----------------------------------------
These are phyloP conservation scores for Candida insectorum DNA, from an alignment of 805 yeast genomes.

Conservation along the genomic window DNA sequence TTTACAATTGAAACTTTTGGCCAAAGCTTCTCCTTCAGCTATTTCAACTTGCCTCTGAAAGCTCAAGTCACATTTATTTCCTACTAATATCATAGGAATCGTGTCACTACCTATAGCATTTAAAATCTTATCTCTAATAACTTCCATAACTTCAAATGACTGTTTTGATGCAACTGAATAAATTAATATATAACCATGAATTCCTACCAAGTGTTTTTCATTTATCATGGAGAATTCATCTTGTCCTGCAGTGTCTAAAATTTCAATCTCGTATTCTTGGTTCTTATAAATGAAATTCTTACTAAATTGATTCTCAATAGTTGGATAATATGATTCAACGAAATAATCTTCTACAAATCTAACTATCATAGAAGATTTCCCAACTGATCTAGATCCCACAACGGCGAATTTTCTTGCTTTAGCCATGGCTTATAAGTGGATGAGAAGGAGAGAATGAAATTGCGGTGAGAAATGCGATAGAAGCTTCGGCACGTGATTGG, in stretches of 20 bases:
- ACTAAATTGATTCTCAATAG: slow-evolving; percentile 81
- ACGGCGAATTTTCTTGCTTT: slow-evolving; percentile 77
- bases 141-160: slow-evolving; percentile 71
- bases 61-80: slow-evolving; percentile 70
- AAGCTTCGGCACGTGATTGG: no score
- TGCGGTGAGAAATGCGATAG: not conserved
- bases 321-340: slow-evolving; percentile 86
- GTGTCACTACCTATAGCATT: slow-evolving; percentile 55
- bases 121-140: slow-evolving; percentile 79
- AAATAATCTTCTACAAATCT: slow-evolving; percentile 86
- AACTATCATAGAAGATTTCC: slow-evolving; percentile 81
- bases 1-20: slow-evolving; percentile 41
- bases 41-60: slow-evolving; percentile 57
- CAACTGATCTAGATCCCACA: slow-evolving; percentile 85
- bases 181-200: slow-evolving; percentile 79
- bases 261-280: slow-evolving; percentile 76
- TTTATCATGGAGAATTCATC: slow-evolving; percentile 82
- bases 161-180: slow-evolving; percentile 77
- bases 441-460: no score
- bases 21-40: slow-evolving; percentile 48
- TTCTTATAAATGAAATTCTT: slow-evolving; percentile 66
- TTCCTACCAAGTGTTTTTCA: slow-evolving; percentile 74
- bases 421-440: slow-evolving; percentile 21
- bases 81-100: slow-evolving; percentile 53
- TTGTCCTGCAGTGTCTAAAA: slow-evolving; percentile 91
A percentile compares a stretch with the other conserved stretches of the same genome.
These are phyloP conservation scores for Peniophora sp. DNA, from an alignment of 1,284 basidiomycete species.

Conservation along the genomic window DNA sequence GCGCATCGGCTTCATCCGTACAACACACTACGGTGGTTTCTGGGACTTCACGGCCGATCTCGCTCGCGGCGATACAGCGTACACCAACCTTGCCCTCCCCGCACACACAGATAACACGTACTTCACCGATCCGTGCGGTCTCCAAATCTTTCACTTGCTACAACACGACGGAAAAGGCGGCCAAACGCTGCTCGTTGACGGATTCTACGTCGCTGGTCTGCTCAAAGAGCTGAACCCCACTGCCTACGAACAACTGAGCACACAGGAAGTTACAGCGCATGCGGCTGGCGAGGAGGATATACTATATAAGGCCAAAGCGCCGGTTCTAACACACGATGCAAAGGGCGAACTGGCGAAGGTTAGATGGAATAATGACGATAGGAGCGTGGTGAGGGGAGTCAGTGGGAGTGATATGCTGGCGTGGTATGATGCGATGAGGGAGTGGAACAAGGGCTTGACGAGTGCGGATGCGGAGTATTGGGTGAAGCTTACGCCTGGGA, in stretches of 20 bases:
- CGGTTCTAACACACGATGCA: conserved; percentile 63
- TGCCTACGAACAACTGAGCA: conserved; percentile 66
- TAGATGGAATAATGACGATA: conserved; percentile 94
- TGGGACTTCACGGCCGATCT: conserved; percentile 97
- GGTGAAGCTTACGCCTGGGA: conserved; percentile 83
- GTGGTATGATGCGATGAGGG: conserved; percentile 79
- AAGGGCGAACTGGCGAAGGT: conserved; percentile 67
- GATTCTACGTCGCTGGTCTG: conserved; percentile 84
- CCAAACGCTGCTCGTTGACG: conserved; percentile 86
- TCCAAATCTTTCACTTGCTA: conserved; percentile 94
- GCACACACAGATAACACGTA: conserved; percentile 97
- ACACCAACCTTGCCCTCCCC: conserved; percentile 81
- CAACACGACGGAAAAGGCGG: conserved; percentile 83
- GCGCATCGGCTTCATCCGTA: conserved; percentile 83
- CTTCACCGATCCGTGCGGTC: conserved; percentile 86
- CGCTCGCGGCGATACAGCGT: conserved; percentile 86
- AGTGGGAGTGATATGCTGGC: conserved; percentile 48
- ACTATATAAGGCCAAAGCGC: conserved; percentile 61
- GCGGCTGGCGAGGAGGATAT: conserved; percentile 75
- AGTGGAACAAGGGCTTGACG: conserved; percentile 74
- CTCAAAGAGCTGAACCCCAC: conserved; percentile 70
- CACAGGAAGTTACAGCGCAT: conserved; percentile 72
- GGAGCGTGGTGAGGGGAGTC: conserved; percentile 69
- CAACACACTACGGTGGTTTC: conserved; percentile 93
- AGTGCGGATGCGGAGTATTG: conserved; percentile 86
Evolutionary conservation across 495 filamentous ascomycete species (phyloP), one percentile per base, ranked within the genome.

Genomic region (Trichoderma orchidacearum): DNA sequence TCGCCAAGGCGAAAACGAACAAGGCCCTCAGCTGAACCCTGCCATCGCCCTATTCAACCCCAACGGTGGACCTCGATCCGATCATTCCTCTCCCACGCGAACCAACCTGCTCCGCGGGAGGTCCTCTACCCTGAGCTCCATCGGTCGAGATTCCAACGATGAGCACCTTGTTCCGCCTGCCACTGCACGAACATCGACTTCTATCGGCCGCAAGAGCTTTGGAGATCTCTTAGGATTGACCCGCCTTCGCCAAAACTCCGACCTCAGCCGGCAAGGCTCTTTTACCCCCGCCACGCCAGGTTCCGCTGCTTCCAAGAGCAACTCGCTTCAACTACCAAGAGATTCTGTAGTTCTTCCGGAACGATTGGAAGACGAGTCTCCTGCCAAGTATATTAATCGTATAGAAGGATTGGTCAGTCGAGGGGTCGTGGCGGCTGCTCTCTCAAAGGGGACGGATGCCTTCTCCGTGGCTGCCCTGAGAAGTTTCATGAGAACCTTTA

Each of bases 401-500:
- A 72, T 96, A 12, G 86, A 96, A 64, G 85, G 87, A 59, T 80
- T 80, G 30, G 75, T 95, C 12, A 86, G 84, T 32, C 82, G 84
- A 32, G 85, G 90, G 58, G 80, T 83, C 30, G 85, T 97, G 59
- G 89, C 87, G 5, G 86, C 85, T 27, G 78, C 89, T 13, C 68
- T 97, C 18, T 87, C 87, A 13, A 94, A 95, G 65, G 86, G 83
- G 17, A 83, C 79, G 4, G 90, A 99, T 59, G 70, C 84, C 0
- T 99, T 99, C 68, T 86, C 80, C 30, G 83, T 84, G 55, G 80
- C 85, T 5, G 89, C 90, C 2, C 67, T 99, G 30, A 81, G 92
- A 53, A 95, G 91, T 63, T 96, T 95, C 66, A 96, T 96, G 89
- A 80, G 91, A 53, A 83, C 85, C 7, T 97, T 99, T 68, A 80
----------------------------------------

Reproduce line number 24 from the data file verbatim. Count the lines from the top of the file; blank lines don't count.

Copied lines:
- TTCCTACCAAGTGTTTTTCA: slow-evolving; percentile 74